So
σα
j
=
α
i
for some
i
. Since
σ
is one–to–one, it follows that
σ
permutes the set
{
α
1
, α
2
,
· · ·
, α
n
}
.
As these generate
K/k
, we have
σ
(
K
) =
K
.
Definition 3.3
An extension
K/k
which is both separable and normal is said to be
Galois
. The
group
G
of
k
–automorphisms of
K
is called the
Galois group
of
K/k
and is written Gal(
K/k
).
Theorem 2.5 implies that

G

=

K
:
k

.
Associated with any subgroup
H
of
G
is the subfield of
K
given by
Fix(
H
) =
{
x
∈
K
:
σx
=
x
∀
σ
∈
H
}
.
Associated with any intermediate field
L
(i.e.
k
⊆
L
⊆
K
) is a subgroup
Gal(
K/L
) =
{
σ
∈
G
:
σ

L
=
id
L
}
.
Theorem 3.4
(The Fundamental Theorem of Galois Theory) Let
K/k
be a finite Galois extension
with Galois group
G
.
1. The maps
I
:
H
→
Fix(
H
) and
J
:
L
→
Gal(
K/L
) between subgroups of
G
and fields
intermediate between
k
and
K
are inverse bijections.
2. The maps
I
and
J
induce a correspondence between normal subgroups of
G
and normal
extensions of
k
(contained in
K
). If
L/k
is normal, with
k
⊆
L
⊆
K
, then Gal(
L/k
)
G/
(
L
).
3.
I
and
J
are lattice–preserving isomorphisms. This means
(a)
H
⊂
K
iff
I
(
H
)
⊃
I
(
K
).
(b)
I
(
H
∩
K
) =
I
(
H
)
I
(
K
).
(c)
I H, K
=
I
(
H
)
∩
I
(
K
).
Proof
17
1. First observe that clearly
H
⊂
(
J
◦
I
)(
H
) and
L
⊂
(
I
◦
J
)(
L
) for each
H
and
L
. So

(
J
◦
I
)(
H
)
 ≥

H

, and [
K
:
L
]
≥
[
K
: (
I
◦
J
)(
L
)].
Theorem 2.5 implies that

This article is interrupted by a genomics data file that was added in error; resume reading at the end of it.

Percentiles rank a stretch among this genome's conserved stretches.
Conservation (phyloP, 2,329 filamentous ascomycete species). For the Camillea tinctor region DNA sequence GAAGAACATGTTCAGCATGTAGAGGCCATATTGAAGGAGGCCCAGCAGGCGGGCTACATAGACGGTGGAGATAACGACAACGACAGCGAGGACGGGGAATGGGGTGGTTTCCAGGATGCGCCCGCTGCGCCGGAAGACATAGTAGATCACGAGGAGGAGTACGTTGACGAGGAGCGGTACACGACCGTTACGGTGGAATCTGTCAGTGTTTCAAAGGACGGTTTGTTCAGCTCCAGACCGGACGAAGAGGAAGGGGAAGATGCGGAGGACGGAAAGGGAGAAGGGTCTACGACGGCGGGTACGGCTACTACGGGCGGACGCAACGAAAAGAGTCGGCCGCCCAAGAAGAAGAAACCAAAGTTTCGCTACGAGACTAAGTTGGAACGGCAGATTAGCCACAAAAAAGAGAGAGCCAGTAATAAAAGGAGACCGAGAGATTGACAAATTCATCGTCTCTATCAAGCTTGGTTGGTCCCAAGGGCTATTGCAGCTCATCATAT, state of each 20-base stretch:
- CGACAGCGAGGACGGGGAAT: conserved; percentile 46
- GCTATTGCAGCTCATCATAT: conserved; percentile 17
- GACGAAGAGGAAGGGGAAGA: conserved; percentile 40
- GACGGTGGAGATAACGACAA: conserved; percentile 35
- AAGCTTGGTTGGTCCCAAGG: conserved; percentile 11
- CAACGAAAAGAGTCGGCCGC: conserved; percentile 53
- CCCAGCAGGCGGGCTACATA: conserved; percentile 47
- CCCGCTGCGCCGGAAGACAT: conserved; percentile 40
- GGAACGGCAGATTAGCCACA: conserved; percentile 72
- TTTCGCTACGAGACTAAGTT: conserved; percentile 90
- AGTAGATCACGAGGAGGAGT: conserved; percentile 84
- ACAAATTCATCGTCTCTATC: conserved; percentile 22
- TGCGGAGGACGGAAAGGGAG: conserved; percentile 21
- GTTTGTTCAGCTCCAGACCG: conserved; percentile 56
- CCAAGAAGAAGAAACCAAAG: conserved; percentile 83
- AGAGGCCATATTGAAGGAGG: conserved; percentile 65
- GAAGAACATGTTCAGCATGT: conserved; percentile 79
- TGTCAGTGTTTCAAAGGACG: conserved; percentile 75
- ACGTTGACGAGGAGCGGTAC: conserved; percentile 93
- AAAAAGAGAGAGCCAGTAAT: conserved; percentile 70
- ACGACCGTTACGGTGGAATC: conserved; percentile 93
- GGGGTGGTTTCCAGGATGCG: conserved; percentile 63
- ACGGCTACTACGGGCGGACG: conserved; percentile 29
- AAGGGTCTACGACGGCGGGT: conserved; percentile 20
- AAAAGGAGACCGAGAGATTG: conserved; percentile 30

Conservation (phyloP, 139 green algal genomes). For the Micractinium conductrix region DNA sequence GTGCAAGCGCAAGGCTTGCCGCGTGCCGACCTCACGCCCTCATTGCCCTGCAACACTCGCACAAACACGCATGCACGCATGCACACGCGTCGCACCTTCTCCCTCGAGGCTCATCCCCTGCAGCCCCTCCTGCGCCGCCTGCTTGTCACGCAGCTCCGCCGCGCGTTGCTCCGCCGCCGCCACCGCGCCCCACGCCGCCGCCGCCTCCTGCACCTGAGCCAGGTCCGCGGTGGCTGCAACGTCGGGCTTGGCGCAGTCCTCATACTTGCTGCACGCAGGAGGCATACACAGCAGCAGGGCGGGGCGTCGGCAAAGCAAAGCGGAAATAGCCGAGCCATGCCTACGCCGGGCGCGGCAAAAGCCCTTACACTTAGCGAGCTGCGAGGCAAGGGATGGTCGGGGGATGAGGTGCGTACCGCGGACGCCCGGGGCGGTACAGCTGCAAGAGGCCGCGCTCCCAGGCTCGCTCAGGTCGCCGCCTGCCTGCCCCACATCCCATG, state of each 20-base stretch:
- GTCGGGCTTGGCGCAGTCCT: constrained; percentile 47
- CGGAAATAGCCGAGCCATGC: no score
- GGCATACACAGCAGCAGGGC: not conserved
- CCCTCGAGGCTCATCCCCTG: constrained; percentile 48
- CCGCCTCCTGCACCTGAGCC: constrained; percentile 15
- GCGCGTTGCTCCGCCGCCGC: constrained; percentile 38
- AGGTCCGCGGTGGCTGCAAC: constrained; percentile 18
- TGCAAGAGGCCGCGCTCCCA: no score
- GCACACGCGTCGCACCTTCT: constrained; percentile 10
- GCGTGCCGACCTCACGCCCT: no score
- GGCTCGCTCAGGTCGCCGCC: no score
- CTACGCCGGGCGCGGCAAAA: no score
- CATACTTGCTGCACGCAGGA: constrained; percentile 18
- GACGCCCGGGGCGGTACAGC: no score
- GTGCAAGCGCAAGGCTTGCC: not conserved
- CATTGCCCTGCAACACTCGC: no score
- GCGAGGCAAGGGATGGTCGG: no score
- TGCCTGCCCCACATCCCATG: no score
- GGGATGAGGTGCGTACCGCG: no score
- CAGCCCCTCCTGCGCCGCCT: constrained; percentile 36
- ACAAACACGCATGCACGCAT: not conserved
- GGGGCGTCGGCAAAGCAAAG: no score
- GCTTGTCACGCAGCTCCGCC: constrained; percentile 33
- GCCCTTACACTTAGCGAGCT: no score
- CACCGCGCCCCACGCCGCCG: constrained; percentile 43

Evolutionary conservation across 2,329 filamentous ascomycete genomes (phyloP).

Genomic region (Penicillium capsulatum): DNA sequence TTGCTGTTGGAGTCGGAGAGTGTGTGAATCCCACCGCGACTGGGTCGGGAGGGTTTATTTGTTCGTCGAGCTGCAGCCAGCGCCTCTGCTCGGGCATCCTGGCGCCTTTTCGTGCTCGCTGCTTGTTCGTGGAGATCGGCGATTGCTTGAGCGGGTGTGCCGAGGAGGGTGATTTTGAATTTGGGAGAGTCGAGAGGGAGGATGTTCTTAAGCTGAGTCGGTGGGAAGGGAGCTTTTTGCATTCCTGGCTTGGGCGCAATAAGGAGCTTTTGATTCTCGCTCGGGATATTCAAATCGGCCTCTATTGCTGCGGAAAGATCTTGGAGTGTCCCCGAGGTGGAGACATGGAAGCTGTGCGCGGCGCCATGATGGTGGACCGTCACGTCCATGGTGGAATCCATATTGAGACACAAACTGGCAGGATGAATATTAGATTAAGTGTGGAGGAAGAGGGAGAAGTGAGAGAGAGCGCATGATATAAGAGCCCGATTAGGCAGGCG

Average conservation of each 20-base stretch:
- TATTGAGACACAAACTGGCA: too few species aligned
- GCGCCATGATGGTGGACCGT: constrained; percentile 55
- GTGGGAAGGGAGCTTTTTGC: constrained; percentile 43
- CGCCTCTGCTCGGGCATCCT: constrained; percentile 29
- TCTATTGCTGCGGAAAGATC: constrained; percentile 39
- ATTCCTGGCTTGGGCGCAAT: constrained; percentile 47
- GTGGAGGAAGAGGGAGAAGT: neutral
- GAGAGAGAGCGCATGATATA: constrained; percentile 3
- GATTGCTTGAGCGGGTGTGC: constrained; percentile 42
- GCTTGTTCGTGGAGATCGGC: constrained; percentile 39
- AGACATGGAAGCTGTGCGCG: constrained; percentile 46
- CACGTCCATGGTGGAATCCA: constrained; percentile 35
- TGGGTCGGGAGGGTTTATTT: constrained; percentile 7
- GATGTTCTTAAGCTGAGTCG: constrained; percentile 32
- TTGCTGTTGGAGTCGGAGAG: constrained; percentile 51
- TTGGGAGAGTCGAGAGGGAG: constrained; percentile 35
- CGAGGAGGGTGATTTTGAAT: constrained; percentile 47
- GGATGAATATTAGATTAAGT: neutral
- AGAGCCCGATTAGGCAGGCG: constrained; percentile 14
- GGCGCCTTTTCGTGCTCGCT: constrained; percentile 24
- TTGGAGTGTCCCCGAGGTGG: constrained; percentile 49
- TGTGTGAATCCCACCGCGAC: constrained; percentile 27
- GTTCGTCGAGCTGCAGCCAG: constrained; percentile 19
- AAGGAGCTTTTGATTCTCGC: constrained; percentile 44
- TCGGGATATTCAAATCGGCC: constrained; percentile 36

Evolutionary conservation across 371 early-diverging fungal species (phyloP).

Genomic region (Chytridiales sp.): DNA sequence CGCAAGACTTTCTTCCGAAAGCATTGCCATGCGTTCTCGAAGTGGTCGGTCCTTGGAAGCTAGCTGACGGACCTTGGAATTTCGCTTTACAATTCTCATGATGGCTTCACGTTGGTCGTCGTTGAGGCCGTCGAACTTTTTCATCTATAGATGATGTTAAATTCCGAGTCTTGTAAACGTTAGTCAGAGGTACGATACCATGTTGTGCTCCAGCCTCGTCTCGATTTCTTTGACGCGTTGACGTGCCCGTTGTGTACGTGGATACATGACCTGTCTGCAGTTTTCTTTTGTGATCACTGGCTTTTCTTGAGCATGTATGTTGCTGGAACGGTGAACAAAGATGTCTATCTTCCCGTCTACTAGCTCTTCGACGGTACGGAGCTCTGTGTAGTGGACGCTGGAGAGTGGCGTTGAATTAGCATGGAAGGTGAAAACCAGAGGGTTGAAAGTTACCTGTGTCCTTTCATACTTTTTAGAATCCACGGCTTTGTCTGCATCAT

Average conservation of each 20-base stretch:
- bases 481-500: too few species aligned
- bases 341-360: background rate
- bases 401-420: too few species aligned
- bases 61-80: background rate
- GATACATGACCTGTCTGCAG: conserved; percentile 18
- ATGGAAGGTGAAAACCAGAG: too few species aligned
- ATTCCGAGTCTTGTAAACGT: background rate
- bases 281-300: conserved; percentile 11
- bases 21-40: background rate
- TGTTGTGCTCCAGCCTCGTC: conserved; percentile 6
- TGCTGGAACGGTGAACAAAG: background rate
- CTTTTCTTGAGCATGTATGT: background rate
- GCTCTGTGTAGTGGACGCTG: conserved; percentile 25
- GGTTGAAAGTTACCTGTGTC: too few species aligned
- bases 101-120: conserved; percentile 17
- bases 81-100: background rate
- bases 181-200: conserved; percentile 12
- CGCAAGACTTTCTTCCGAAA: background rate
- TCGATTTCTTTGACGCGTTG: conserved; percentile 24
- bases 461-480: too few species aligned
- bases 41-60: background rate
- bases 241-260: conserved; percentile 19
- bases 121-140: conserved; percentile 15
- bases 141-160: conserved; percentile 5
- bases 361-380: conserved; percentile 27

J
(
L
)

= [
K
:
L
].
Theorem
2.4 implies that

H
 ≤
[
K
:
I
(
H
)]. To establish the reverse inequality, we use the Primitive
Element Theorem. Let
α
be a primitive element for
K/k
. Consider the polynomial
f
(
x
) =
σ
∈
H
(
x

σα
)
.
If
τ
∈
H
, the map
σ
→
στ
permutes the elements of
H
. Hence this map preserves
f
. So
f
has
coefficients in
I
(
H
) = Fix(
H
), and thus [
K
:
I
(
H
)]
≤ 
H

, as required. So

H

= [
K
:
I
(
H
)].
Hence we have

(
J
◦
I
)(
H
)

= [
K
:
I
(
H
)] =

H

and [
K
: (
J
◦
I
)(
L
)] =

J
(
L
)

= [
K
:
L
], so
J
◦
I
and
I
◦
J
are both identity maps, as required.
2. Suppose first that
H
G
,
x
∈
Fix(
H
), and
τ
∈
G
.
For each
σ
∈
H
, we have
στ
(
x
) =
τ
(
τ

1
στ
)(
x
) =
τ
(
x
), so
τ
(
x
)
∈
Fix(
H
).
Hence
τ
(Fix(
H
)) = Fix(
H
) for each
τ
(
G
), and so
Fix(
H
)
/k
is a normal extension. Conversely, suppose that
L/k
is normal and
τ
∈
Gal(
K/L
).
If
l
∈
L
and
σ
∈
G
, then
σ
=
m
∈
L
. But
σ

1
τσ
(
l
) =
σ

1
τ
(
m
) =
σ

1
(
m
) =
l.
Hence
σ

1
τσ
∈
Gal(
K/l
), and so Gal(
K/L
)
G
.
The map
σ
→
σ

L
induces the required
isomorphism.
3. Exercise, e.g.
I
(
H
)
∩
I
(
K
)
=
{
x

σx
=
x
for
σ
∈
H
∪
K
}
=
{
x

σx
=
x
for
σ
=
H, K
}
=
I H, K
,
etc.
Example
Let
K
denote the splitting field of
x
4

2 over
Q
.
Determine Gal(
K/
Q
).
Find all the
subfields of
K
and all inclusion relations between them, identifying which ones are normal over
Q
.
Let
α
∈
R
+
satisfy
α
4
= 2, and let
i
∈
C
satisfy
i
2
=

1. Since
x
4

2 = (
x

α
)(
x
+
α
)(
x

iα
)(
x
+
iα
)
,
we have
K
=
Q
(
α, i
).
Eisenstein implies that
x
4

2 is irreducible over
Q
, so [
Q
(
α
) :
Q
] = 4.
Moreover,
i
∈
R
⊃
Q
(
α
), so [
Q
(
α, i
) :
Q
(
α
)] = 2, and hence [
K
:
Q
] = 8. Let
X
=
{
α,

α, iα,

iα
}
.
Then
G
= Gal(
K/
Q
) permutes
X
, and

G

= 8. Let
S
be a square with vertices labelled by the
elements of
X
, and let
D
8
be the group of rigid motions of
S
:
iα
α

α

iα
18
If
σ
∈
G
, then
σ
(

α
) =
σα
, so
σ
(

α
) and
σα
are “opposite” one another. Thus
G
⊂
D
8
, and so
G
=
D
8
, as

G

=

D
8

.
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 Spring '08
 Morrison,D
 Algebra, Galois theory, Root of unity